Tuesday, August 17, 2004

President Bush learns an electioneering lesson from past presidents

"President Grover Cleveland vigorously pursued a policy barring special favors to any economic group. Vetoing a bill to appropriate $10,000 to distribute seed grain among drought-stricken farmers in Texas, he wrote: 'Federal aid in such cases encourages the expectation of paternal care on the part of the Government and weakens the sturdiness of our national character. . . .'"

Cleveland lost his re-election bid.

"After Hurricane Andrew left thousands homeless in August 1992, the first President Bush's administration was roundly criticized for moving too slowly to deliver food, water and troops."

G.W.'s father was not re-elected.

"The son apparently did not want to repeat history. Even before Hurricane Charley struck, the second Bush White House was poised to act. Hours after Hurricane Charley made landfall, federal aid was flowing.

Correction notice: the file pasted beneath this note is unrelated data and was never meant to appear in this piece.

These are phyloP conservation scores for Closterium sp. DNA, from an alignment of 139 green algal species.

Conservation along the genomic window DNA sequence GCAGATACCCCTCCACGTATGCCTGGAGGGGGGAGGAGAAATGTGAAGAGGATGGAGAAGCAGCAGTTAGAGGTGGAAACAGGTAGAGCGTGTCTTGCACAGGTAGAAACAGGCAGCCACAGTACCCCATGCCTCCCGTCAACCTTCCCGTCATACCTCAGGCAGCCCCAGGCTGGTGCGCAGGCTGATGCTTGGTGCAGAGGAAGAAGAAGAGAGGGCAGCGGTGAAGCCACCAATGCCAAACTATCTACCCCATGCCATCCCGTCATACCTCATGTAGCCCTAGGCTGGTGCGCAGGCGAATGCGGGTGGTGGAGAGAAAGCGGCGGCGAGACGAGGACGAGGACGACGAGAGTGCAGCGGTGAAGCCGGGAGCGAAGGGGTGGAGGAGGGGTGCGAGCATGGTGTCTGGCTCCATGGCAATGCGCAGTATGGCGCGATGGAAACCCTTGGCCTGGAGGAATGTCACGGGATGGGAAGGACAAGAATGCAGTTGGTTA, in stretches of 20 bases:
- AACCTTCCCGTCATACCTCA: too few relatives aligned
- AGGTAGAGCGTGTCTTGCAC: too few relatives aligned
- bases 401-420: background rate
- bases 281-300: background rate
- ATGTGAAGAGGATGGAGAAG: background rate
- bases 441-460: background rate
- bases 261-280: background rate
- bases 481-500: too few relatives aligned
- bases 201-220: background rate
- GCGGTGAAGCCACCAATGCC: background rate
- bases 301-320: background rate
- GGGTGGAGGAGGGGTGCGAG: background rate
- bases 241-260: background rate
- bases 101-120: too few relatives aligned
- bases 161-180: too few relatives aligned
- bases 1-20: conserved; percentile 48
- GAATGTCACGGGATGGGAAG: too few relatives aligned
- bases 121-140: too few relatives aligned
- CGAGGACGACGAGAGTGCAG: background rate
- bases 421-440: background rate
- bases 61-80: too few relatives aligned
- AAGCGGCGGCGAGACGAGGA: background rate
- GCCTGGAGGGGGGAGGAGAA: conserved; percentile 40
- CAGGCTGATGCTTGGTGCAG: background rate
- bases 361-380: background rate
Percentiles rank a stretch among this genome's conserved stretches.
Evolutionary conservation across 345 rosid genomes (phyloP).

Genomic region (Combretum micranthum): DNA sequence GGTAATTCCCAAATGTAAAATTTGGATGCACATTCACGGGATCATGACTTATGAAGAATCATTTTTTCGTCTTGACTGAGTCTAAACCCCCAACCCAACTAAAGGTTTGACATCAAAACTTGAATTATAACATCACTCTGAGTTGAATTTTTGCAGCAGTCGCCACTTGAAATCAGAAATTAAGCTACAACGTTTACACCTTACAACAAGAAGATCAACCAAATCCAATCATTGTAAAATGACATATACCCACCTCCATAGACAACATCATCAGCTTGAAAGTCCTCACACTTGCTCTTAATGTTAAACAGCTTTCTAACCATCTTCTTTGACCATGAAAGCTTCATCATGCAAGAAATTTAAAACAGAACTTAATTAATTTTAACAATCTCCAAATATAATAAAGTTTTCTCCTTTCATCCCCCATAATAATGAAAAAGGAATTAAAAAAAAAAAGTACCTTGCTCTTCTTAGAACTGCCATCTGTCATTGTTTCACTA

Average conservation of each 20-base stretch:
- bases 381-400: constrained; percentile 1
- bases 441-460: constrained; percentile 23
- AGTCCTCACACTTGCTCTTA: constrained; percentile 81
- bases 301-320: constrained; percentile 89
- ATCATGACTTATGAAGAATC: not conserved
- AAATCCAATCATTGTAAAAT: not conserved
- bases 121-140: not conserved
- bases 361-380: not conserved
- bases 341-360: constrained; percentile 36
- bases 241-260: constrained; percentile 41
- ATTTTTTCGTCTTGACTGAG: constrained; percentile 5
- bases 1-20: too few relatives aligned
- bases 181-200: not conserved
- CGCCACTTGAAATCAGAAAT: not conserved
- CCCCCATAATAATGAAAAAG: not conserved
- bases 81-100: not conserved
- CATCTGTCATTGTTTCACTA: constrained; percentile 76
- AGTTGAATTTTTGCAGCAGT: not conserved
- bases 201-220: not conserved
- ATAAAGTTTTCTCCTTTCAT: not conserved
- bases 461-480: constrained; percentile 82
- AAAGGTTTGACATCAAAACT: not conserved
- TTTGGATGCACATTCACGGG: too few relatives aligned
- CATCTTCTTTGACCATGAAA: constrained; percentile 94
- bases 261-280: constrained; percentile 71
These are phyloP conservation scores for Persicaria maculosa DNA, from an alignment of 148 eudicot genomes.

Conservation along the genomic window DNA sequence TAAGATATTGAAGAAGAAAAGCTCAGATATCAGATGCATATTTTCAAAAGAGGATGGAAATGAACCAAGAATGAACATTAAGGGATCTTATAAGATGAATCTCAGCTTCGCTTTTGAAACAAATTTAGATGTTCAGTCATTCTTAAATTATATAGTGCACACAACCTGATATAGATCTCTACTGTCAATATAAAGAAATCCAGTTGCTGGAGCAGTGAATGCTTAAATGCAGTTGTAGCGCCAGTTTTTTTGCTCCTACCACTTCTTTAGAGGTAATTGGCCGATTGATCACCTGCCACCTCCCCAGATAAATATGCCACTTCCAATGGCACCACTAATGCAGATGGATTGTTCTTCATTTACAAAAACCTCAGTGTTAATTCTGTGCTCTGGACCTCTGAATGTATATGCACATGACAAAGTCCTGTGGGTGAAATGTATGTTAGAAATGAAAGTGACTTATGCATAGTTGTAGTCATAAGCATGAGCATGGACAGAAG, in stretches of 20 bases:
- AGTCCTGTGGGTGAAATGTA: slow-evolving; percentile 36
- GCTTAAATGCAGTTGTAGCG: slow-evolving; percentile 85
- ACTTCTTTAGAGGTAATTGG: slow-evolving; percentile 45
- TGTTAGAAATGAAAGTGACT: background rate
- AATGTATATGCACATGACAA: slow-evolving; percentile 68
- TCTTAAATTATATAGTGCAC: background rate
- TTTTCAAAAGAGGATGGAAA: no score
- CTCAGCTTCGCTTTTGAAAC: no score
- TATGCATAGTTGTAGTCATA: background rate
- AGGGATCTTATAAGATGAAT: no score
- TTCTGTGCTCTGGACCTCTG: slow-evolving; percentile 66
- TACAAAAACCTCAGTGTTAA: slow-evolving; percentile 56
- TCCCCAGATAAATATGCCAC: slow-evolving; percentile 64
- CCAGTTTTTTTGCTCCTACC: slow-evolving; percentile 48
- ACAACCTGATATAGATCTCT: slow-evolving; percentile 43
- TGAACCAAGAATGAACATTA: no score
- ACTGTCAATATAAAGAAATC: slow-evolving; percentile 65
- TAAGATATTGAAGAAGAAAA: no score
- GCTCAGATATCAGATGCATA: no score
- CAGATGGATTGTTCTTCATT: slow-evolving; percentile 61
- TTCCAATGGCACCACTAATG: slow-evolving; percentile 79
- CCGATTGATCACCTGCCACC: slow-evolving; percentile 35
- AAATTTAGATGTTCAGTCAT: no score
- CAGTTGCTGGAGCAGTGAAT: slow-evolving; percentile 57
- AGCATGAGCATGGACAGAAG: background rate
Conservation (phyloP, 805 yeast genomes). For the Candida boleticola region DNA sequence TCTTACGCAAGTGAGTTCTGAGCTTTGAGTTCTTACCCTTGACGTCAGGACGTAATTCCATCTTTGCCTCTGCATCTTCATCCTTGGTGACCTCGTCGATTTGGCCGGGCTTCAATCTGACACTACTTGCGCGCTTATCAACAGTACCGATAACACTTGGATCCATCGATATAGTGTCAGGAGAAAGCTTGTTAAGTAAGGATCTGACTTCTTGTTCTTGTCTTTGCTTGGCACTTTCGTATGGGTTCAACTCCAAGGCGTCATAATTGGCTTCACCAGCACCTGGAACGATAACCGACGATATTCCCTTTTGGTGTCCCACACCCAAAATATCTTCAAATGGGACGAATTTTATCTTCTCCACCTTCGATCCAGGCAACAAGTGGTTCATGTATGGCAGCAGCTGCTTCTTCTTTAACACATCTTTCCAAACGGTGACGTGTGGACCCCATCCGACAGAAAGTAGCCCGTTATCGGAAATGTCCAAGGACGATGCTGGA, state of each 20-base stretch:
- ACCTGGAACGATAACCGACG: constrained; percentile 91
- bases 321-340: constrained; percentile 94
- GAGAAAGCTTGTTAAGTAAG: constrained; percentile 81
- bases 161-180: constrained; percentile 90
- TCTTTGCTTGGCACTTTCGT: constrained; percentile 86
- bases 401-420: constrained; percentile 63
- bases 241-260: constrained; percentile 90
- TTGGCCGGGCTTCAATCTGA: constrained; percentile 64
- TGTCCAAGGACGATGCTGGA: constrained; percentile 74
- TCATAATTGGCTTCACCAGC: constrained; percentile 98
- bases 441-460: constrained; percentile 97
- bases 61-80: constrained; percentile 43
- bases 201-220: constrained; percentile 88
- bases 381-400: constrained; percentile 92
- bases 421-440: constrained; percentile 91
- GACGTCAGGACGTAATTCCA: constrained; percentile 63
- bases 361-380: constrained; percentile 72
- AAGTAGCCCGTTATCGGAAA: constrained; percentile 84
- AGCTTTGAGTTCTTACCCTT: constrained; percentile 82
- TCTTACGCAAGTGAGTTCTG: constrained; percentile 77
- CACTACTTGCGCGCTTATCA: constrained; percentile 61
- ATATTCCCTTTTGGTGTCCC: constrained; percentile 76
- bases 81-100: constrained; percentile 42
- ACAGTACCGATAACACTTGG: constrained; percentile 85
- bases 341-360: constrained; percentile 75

"As emergency crews and National Guard troops swooped in to help residents across the state, Floridians were showered with promises, assurances and lists of toll-free numbers they could call for help, according to a story in the LA Times.

"Although Andrew was at the time the largest natural disaster to hit the country, Hurricane Charley was in many ways more of a political challenge.

"'This cut through a lot of good Republican turf, and then I-4 — that's a lot of swing voters,' said David Johnson, a Florida GOP consultant and former executive director of the state party."